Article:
Lake Mafuru

Lake Mafuru showcases an elliptical shape, spanning approximately 600 yards in length and 100 yards in width. Adjacent to the lake crater’s western side, there exists an older, dry crater, separated by a narrow ridge about 70 feet in height. This older crater spans around 300 yards in length by 100 yards across, revealing an open southwestern end truncated by a marshy depression leading toward Lake Lujongo. Interestingly, the water surface within the lake crater sits lower than the floor of the dry crater.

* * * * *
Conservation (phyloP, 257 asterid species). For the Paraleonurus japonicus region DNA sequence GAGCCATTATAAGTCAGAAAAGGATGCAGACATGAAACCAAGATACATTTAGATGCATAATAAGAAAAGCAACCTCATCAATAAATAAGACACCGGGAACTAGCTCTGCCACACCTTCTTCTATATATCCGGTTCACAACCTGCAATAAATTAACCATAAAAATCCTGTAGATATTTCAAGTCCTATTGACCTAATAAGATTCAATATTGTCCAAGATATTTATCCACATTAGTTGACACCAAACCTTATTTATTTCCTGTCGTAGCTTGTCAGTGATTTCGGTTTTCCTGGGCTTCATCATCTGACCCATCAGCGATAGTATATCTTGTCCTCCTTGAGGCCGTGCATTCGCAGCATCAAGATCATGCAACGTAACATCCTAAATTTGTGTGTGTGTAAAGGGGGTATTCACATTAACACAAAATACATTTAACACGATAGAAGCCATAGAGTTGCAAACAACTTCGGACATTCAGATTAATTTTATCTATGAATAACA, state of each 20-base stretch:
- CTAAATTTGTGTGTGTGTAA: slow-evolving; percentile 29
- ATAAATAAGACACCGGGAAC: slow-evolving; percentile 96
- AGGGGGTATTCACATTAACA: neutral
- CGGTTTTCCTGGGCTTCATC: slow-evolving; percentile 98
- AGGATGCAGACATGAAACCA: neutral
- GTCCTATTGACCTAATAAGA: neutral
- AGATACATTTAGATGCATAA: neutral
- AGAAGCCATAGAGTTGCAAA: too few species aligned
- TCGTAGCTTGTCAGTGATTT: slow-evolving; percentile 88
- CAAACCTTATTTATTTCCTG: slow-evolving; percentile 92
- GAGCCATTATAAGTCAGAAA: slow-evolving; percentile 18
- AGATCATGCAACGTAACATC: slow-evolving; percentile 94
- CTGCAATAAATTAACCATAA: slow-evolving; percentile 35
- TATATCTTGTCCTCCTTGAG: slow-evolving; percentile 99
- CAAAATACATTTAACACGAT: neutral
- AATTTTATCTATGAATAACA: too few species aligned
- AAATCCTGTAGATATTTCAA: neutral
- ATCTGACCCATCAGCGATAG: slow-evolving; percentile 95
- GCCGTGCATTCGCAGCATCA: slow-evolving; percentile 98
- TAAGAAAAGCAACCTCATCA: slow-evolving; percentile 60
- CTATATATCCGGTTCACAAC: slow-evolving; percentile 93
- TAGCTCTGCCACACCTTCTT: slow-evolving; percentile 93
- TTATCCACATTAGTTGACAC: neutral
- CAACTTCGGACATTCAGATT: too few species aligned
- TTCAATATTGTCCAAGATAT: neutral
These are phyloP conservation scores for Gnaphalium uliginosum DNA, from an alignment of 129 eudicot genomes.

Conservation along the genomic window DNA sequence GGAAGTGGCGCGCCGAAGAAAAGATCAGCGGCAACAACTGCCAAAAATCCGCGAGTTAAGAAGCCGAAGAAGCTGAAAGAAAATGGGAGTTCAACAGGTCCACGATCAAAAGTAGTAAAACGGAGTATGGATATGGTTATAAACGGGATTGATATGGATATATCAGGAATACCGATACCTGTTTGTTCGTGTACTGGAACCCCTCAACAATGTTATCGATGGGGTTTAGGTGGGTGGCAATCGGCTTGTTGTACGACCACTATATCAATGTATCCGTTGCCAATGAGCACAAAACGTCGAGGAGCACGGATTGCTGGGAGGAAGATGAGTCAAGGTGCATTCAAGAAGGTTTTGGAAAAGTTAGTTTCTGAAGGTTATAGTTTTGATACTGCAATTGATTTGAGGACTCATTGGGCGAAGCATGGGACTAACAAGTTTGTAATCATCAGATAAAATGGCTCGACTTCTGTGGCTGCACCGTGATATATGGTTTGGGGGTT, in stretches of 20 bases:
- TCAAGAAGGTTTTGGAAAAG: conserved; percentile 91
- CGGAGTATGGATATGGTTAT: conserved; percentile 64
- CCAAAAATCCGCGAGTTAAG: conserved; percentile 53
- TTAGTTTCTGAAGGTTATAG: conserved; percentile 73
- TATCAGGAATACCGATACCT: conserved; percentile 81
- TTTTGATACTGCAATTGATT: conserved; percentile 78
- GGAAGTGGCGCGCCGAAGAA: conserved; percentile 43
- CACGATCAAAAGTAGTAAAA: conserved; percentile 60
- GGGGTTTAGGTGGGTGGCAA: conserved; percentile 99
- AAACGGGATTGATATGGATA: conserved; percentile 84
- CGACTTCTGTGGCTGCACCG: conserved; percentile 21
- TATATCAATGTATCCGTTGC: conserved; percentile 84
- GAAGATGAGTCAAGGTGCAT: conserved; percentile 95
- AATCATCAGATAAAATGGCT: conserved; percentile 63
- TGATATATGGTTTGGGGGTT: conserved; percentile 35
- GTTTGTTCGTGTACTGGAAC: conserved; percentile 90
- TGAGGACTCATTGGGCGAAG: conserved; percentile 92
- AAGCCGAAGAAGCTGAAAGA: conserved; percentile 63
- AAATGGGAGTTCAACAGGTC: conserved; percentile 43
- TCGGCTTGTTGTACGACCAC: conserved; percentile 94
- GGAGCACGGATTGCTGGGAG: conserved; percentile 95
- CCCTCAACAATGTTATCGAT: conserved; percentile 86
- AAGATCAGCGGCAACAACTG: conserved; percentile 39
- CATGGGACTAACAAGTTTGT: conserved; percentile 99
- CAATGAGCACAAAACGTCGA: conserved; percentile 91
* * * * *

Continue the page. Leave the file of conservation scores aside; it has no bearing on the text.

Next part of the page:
During an initial visit at Lake Mafuru, Combe (1934, p. 66) described the southern wall of the older crater, towering approximately 400 feet high, primarily composed of tufts and agglomeratic rocks. He noted a lava sheet around halfway up the wall, visible for roughly 70 feet, potentially extending further but obscured at the base. Subsequent visits in 1938 revealed extensive clearing for banana cultivation. The lava sheet’s discovery expanded, stretching along the wall for at least 150 yards. Its exposed thickness increased from 6 feet near the eastern end to approximately 120 feet towards the western side. The upper section exhibited scoriaceous and slaggy characteristics, topped by 30 feet of tuff and agglomerate containing ejected blocks of diverse mafurite types, some up to 4 feet wide. A layer of black soil, about 20 feet thick, separated the highest lava exposure from the lowest tuft layer. Observations suggested a gradual decrease in the sheet’s height westward, hinting at its origination from a source in the direction of the lake crater.